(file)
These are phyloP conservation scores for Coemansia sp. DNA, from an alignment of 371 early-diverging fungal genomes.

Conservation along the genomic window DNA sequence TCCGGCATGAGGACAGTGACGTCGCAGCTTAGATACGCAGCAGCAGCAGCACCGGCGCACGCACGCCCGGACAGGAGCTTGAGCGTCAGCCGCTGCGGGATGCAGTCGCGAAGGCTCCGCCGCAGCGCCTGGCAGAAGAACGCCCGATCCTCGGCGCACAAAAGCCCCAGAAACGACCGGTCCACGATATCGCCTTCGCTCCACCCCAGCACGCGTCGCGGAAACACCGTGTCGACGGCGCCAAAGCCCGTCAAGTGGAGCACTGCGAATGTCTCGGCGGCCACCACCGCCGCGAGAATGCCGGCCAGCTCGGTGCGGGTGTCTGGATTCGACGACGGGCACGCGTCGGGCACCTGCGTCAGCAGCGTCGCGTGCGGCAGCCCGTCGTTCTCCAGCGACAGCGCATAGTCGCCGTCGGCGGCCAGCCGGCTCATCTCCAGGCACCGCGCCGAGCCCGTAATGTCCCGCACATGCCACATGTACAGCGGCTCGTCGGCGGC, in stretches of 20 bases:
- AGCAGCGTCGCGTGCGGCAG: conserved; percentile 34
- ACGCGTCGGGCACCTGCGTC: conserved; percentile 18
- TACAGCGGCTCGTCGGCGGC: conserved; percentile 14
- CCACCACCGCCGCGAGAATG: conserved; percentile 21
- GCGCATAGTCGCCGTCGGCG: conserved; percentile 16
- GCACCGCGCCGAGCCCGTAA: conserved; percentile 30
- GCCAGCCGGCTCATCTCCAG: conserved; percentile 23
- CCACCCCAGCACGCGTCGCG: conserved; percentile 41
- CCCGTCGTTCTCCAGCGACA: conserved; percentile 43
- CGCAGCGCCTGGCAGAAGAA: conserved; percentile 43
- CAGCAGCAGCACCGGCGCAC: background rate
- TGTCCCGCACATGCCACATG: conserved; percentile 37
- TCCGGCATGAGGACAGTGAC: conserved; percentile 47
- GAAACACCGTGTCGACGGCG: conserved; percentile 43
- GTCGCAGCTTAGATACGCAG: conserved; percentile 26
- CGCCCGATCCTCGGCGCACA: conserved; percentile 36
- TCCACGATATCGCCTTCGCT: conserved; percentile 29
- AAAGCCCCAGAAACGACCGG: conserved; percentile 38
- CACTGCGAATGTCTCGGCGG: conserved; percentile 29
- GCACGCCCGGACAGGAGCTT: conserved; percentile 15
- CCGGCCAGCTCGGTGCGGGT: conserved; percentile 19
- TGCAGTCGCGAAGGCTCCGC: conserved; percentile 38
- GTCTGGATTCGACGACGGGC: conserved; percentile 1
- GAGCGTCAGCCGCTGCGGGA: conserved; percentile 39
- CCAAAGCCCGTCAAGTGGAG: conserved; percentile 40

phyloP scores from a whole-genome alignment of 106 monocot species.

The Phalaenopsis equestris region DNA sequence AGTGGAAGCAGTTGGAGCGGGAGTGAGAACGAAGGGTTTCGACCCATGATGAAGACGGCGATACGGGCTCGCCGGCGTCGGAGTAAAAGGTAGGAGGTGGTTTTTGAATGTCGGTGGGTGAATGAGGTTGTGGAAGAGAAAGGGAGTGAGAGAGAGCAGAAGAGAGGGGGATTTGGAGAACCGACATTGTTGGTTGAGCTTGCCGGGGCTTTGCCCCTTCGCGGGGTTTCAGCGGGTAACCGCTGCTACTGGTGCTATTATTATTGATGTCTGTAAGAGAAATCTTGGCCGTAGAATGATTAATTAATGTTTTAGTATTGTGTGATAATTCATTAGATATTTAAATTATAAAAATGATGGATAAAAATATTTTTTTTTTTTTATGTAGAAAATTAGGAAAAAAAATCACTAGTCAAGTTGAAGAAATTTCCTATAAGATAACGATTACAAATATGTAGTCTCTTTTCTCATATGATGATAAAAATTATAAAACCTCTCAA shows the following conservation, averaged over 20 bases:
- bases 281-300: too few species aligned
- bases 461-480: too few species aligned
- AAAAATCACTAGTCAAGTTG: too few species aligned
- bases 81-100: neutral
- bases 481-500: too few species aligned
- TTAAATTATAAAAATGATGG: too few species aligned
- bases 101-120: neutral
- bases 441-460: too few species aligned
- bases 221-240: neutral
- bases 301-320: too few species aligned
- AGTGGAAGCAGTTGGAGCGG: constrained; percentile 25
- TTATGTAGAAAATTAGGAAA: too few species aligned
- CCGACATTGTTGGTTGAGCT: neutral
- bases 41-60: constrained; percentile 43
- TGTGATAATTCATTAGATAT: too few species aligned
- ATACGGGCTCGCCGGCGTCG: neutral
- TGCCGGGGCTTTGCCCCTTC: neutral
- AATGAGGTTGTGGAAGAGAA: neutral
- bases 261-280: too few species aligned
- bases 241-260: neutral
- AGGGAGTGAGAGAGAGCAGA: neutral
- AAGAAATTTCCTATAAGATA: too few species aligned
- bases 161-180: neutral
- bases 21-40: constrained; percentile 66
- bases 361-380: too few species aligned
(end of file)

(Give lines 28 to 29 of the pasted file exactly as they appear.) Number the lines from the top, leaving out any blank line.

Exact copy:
phyloP scores from a whole-genome alignment of 106 monocot species.

The Phalaenopsis equestris region DNA sequence AGTGGAAGCAGTTGGAGCGGGAGTGAGAACGAAGGGTTTCGACCCATGATGAAGACGGCGATACGGGCTCGCCGGCGTCGGAGTAAAAGGTAGGAGGTGGTTTTTGAATGTCGGTGGGTGAATGAGGTTGTGGAAGAGAAAGGGAGTGAGAGAGAGCAGAAGAGAGGGGGATTTGGAGAACCGACATTGTTGGTTGAGCTTGCCGGGGCTTTGCCCCTTCGCGGGGTTTCAGCGGGTAACCGCTGCTACTGGTGCTATTATTATTGATGTCTGTAAGAGAAATCTTGGCCGTAGAATGATTAATTAATGTTTTAGTATTGTGTGATAATTCATTAGATATTTAAATTATAAAAATGATGGATAAAAATATTTTTTTTTTTTTATGTAGAAAATTAGGAAAAAAAATCACTAGTCAAGTTGAAGAAATTTCCTATAAGATAACGATTACAAATATGTAGTCTCTTTTCTCATATGATGATAAAAATTATAAAACCTCTCAA shows the following conservation, averaged over 20 bases: